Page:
Designer Philippe Starck teams up with the Billionaire boys to bring you his third Bon, which worships the New Russian trinity of sex, violence and food. Love it ironically, or love it otherwise — it’s a pleasure to eat under the auspicious gaze of a stuffed owl.
TEXT SONYA RINKUS feedback
Philippe Starck, the world’s leading industrial designer and a self-avowed democratic artist, has taken on the absolutely highbrow (chic hotels in London and Hong Kong) and the absolutely lowbrow (toothbrushes and sippy cups for American superstore Target) with equal respect. The project of Moscow perhaps posed a moral challenge — on one hand, he doesn’t particularly like the city (or didn’t before) for its gross excesses, but on the other he’s friends with the owners of Billionaire, who convinced him to open this third Bon restaurant next door. In the end, he had to be true to his values. The two Paris venues evoke a sense of timeless elegance — Moscow’s is done, admittedly, in the aesthetic of “rich man with no taste.” Essentially, Bon is New Russian camp.
But, if Starck meant to indict Moscow, the joke is on him because the line separating the people enjoying Bon ironically and those enjoying it non-ironically is blurred, or maybe nonexistent. There’s not an open table come evening, and it’s always evening in Bon, which has less natural light than Dracula’s lair, opting instead for gaudy chandeliers and messily melting candles. Pasha Feis Kontrol, the type of club creature that disintegrates in the daylight, dined two tables down from us.
One could spend a full day in Bon examining the mismatched cutlery and furniture, hand-picked by Starck in little French villages, or reading the walls of edgy graffiti. (Said rich man also has schizophrenic graphomania.) I felt a visceral yearning for the stuffed owl in a rhinestone necklace, one of many curios trapped behind a glass case. Each item alone would have been forgettable, but together they make a poster bird of decadence. A lot of to-do has been made in the press, including by us, of the fact that Starck’s sexy Kalashnikov lamps, specially designed for Bon, are available at Room designer furniture store. Prices were kept a secret until the opening of the restaurant, but we are happy to report now, as we did last week, that one lamp to give your room the aura of danger costs 4,200 euro.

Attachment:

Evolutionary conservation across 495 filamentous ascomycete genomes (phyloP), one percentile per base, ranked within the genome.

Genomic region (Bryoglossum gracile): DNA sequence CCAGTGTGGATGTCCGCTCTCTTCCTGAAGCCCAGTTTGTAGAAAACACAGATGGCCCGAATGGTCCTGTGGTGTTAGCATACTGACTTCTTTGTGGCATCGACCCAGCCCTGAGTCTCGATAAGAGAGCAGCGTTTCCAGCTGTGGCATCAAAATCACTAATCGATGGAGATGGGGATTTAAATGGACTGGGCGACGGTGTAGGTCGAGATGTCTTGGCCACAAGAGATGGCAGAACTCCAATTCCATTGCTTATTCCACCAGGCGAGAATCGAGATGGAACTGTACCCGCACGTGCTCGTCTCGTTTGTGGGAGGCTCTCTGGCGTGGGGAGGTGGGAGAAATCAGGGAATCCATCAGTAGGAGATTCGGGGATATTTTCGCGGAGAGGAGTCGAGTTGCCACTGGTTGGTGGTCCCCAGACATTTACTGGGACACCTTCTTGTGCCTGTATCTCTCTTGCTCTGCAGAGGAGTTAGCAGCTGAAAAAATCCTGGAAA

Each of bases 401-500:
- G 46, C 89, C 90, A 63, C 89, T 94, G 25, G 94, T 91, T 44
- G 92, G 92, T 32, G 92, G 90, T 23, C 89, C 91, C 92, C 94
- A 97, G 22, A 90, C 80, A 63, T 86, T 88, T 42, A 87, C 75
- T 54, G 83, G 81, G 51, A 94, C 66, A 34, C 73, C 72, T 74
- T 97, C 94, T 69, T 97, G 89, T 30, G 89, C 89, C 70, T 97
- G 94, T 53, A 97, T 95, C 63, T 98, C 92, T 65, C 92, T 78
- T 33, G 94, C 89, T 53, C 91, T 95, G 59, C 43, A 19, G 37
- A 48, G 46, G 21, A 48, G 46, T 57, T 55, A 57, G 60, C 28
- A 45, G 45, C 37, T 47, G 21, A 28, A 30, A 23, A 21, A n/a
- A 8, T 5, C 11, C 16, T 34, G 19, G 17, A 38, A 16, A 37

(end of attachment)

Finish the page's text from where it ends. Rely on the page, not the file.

Following violence, sex and food round out Bon’s holy trinity of vices. We didn’t see the sex immediately, frescoes partially obscured by an iron eagle-headed throne, so the PR manager helpfully pointed out the genitals.
And, food — they have it. For a man seemingly obsessed with the highest highs and lowest lows, it’s a mystery why Starck decided on mid-range Italian instead of deep-fried Snickers bars or baby seal eyes. The silver screaming skull on the shelf makes sense; reasonably-priced beef carpaccio (600 rubles) does not. On the advice of Chef Fabio Testa, a Bolognese bastion of professionalism, Team element sampled that lovely anomaly, then moved on to warm seafood salad (750 rubles), a curious cheese-less lasagna of shrimp, calamari and zucchini (400 rubles) and dorado with broccoli and tomatoes (700 rubles). For dessert, Testa sent over sorbets of varied flavors (150 rubles a scoop), made on the premises like the complementary bread. Scientifically speaking, cozy Italian cuisine should have repelled from the ultimate consumer item, butter vacuum-sealed with a Bon logo.
Because Starck would have wanted it that way, we indulged in the drinks menu, which is longer than the food menu and, as usual, makes a complete dining experience unaffordable to lowly scribes. Our 2004 Arneis Blange (2,500 rubles), chosen by the sommelier in accordance with the parameters “sparkly” and “white,” was one of the cheapest options. But when we’ve saved up some money, maybe taken out a loan, Team element will return to pre-party at the long glass bar, a Starckian invention that revolutionizes social drinking by making patrons face each other. Yes, unlike the other restaurants we kind of like but can’t be bothered to pursue, we’ll return to Bon, if only to burn our blazing images into Pasha Feis Kontrol’s light-sensitive retina.